ERRORS IN DEVICE CURVE BASED VIRTUAL SENSOR "MEASUREMENTS"

Device characteristic curve based (DCCB) virtual sensors use device characteristic curves to relate the virtual measurements (consequential output of the device movements) to the input sensor measurements, which quantify device operation, as shown in Equation (1).

Y= f([a.sub.1],[a.sub.2],[a.sub.3],... [a.sub.m], [X.sub.1],[X.sub.2],[X.sub.3]... [X.sub.n]) (1)

Here, Y represents the virtual measurement, which is not obtainable by direct measurements because a sensor for it is not present; [X.sub.1],[X.sub.2],[X.sub.3] ...[X.sub.n]represent the sensed independent device operation variables; [a.sub.1], [a.sub.2], [a.sub.3],... [a.sub.m]represent constants appearing in the function f which are determined empirically or analytically from first principles; m is the total number of constants; n is the number of independent variables, [X.sub.1],[X.sub.3] ...[X.sub.n]. The function, including the values of the constants, can be determined empirically by fitting a curve (e.g., using regression or an artificial neural network) through measured points (Y, [X.sub.1], [X.sub.2], [X.sub.3]... [X.sub.n]) over a full range of operating conditions. Alternatively, the function can be derived from first principles and knowledge of the device.

According to Equation (1), uncertainty of the virtual measurements is caused by errors from device coefficients such as [a.sub.1], [a.sub.2], [a.sub.3],... [a.sub.m] and measurable device operation variables such as [X.sub.1],[X.sub.2],[X.sub.3] ...[X.sub.n]. Therefore, uncertainty results from two types of sources: (1) uncertainty associating with generation of the device characteristic curve; (2) uncertainty propagated through the analysis originating from the uncertainty in the measured inputs ([X.sub.1],[X.sub.2],[X.sub.3] ...[X.sub.n]). The uncertainty in the measured inputs is from sensor bias and limitations on precision, which are usually provided by sensor manufacturers. Users may also introduce errors in measurements, but these are more difficult to characterize.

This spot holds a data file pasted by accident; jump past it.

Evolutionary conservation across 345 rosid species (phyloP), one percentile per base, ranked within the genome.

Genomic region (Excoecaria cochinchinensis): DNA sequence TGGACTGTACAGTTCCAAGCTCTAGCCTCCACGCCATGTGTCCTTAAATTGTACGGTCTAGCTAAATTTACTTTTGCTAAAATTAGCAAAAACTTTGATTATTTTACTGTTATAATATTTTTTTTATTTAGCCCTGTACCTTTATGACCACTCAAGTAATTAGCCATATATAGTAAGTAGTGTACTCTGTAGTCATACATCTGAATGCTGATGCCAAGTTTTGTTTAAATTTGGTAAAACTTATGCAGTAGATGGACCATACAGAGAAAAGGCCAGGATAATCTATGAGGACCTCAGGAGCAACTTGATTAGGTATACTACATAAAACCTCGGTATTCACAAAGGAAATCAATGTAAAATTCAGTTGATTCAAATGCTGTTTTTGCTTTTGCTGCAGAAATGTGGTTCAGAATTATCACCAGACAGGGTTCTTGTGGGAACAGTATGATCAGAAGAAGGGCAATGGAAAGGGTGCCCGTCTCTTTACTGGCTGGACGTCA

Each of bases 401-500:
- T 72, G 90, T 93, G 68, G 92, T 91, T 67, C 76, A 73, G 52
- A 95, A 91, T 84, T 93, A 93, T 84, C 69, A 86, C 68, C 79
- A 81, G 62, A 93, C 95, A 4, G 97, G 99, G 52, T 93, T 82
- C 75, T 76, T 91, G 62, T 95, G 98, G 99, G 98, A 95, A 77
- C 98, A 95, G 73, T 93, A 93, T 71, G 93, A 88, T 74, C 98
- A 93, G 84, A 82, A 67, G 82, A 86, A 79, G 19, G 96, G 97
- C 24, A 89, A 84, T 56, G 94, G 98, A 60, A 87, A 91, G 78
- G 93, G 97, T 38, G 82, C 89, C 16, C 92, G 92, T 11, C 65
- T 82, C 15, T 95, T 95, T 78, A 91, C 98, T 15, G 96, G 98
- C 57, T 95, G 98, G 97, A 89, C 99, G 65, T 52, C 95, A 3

For errors in generating characteristic curve, even though most of devices, such as pumps, valves, fans and dampers, have a manufacturer's characteristic curve, it is usually inadequate so that an in-situ curve should be generated after the devices are installed in the system to improve accuracy. Curves given by manufacturers are generated based on data for limited specific conditions, which might not match the actual device operating conditions. The deviation between a manufacturer's curve and in-situ curve can cause significant errors for virtual measurements. Generation of an in-situ characteristic curve requires physical measurements of the dependent variable and all independent variables, Y,[X.sub.1],[X.sub.2],[X.sub.3] ...[X.sub.n] over the full range of expected operating conditions. A curve can then be generated by regression, yielding the coefficients [a.sub.1], [a.sub.2], [a.sub.3],... [a.sub.m]In general, the regression equation will not (and should not) fit every measured data point. Some deviation will exist between the most measured data points and the regression line. The line represents a best fit line through the data points, which are scattered about the line. Least squares regression, however, will ensure that the line of the function form chosen minimizes the sum of the squared deviations of the points about the line. The standard deviation needs to be estimated to describe the precision of using the regression equation to represent the underlying functional relationship between the independent and dependent variables (Figliola and Beasley, 2000). The uncertainty in the curve fit and its precision are defined in Equation (2) for a two-dimensional relation.

[u.sub.curve fit] = [+ or -][square root of (S X [[t.sub.v,p].sup.2])] (2)

where

[mathematical expression not reproducible]

[f.sub.m,i] and [f.sub.r,i] represent the measured value of device characteristic and the value of the characteristics from the regression curve at each measurement point, respectively, [nu] represents the degrees of freedom of the regression and is defined as [nu] = N - (m + 1), N is the number of measurement points, and m is the number of the regression coefficients.